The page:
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Mark Sherman: Truth Of Who I Am

DanMichael Reyes By

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AAJ: Was it Kenny Kirkland who introduced you to Wynton Marsalis? Or did you just meet Wynton from going to school at Juillard?

MS: No! It's through me that Wynton met Kenny. I went on to Juilliard and Kenny stayed at Manhattan School of Music. Mitchel Forman was another close friend of mine who was my roommate in college. He's played with Wayne Shorter and Stan Getz. He's also on my last CD, Project Them (Miles High, 2013).

AAJ: Congrats on the record. I just finished listening to it and it sounded amazing.

MS: That's an interesting band. I'm looking forward to some gigs with them during this summer and fall.

Anyway, that was the scene in those days when I was going through college. When I got to Juilliard—at the end of my first year—I was practicing "Moment's Notice" or something at one of the practice rooms. Juilliard didn't have a jazz program then...

AAJ: Sorry to interrupt, but just so we're clear, which instrument were you practicing on? Vibes or piano?

MS: It was piano. I play a lot of piano and I feel that it's been a big part of my educational success. I can accompany my students who are trying to learn how to play vibes and I teach from that vantage point. It's a good thing to have; it's a good tool. I love to play the piano—I've been playing since I was eight years old. I used to play classical music from eight to 13. I branched off and got into harmony a little bit when I was playing drums and I was hanging around Kenny Kirkland's shoulders and I got a lot of cool voicings and things.

So I had been playing "Moment's Notice" at a practice room in Juilliard. Then this kid with a big afro and wire-rimmed glasses [came] in and starts playing his trumpet. He starts blowing a solo and we jammed. After we played, he introduced himself to me and said, "Hi, I'm Wynton Marsalis and I just got into school." We subbed in Broadway shows together— we were subs in Sweeney Todd. We played in Juilliard's orchestra for years and we jammed together at school.

When I was playing piano he asked, "Hey where did you get those chords?" I told him that they were Kenny Kirkland's chords. Months later or so, he got his first record deal at Columbia. He came to me and he said, "Man, I've got this big date with George Butler and I need a pianist."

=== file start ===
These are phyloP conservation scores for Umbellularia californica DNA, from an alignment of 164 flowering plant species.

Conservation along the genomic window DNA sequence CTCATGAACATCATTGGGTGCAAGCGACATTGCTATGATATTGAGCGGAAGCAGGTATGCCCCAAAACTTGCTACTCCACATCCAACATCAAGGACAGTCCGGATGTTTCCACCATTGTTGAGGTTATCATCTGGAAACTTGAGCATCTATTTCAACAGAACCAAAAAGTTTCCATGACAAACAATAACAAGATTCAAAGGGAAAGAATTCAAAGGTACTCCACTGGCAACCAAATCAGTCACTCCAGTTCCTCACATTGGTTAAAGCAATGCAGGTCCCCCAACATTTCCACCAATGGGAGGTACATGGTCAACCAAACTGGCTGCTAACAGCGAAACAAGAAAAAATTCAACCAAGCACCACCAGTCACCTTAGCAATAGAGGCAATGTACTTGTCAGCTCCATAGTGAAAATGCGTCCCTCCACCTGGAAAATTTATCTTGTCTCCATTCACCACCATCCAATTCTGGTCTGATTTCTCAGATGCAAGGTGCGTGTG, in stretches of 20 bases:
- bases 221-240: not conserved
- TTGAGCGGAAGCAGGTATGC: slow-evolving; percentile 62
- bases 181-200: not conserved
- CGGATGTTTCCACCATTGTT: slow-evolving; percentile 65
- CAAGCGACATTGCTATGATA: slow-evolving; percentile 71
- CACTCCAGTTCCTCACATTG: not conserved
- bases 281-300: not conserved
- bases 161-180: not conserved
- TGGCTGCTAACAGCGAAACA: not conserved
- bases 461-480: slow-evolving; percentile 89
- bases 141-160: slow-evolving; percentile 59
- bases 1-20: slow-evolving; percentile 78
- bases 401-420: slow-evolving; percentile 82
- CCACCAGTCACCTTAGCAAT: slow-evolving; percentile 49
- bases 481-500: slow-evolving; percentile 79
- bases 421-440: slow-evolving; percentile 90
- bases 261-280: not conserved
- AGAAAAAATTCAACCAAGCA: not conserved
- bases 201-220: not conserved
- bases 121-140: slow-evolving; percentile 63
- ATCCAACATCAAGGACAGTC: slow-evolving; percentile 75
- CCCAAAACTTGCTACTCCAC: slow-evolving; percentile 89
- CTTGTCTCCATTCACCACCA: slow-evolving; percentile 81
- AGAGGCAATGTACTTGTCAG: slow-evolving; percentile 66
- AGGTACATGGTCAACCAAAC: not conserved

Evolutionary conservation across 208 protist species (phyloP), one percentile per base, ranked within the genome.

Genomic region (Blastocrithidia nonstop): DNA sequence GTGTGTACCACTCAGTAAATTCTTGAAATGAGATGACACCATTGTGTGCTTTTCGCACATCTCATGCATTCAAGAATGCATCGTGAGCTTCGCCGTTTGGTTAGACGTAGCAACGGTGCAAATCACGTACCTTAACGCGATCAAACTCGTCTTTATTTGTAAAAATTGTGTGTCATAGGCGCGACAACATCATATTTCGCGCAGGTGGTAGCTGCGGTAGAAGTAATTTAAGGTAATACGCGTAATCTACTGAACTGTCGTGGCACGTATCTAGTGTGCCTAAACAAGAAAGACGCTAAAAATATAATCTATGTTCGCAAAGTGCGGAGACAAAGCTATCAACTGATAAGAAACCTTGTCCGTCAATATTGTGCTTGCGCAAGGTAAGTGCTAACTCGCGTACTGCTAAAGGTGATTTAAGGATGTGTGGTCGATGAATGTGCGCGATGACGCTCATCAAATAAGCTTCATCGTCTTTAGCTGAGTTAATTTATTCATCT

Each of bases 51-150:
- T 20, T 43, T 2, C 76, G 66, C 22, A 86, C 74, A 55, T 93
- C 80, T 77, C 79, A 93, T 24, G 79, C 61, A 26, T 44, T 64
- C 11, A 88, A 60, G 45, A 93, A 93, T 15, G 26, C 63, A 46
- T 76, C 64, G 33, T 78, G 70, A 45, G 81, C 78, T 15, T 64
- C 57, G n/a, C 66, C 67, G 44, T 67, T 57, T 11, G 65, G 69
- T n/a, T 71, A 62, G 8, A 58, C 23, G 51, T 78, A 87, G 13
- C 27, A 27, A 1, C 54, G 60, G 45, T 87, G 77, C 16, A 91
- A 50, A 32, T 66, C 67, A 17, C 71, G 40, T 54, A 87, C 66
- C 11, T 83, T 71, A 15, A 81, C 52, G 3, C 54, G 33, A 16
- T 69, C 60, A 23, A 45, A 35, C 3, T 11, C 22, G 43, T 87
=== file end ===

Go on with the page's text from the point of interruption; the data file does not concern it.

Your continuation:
He asked me who he should get to play piano, so I told him about Kenny Kirkland. [Wynton] actually cited that in a magazine once. It was a whole scene that we all grew up in during those days and it was a beautiful thing.

AAJ: Aside from standing over Kenny Kirkland's shoulders, you also studied with Jaki Byard and Sir Roland Hanna. What was that like?

MS: I took a few lessons with Jaki and Roland Hanna and I used to trade lessons because I taught him on how to work Finale when it first came out. He wanted to learn how to do Finale and Rodney Jones knew Roland so he made the connection for me. We would do it on a Mac Plus; it was on a three-inch screen. You could only see a few measures of music at the time but everybody was so intrigued by it. Even musicians like Roland were like, "Wow! I can write down stuff like that! That's incredible." Nobody could believe you could put music into a computer like that. I would give Roland a lesson on Finale and he would give me a piano lesson. He would show me some of his drills.

AAJ: How was it like studying under the great Elvin Jones?

MS: It was just going to the Professional Percussion Center on 50th and 8th Ave and taking some lessons with him. You'd go up the top floor and he would be there with Jo Jones and Mel Lewis. You would go up and sit with Elvin and play. I would just absorb the style. The triplet thing that was underneath his playing, his left hand, and the whole thing was incredible really. The main thing with that was he would give me the option to sit behind in at the Vanguard when he was in town. I was young, like 14 or 15.

A funny thing happened. I did a record date with Dave Liebman and Tom Harrell for the singer, Erin Mcdougald. I went up to Dave and said, "Dave, it's such a privilege to finally do a date with you. I was watching you when I was 14 years old when you were playing with Elvin and now I'm here playing on a record date with you. It's great." And then he said, "But you had a lot of hair right?"

[laughs] I used to have a big giant curly afro like Roger Daltry. I said, "Yeah that was me." But sitting behind Elvin for a full week at the Vanguard was unbelievable. That's a thing that I remember vividly. Especially the sweating—it was amazing to be that close to that at a young age. I really enjoyed it.

Then I started playing with the records you know? I burned all my LP's out— Transition (Impluse, 1970), Live at Birdland (Impulse, 1964), Blue Train (Blue Note, 1957), Coltrane Jazz (Atlantic, 1961), all of the great Trane records. I played all those great LP's to death on the drums.


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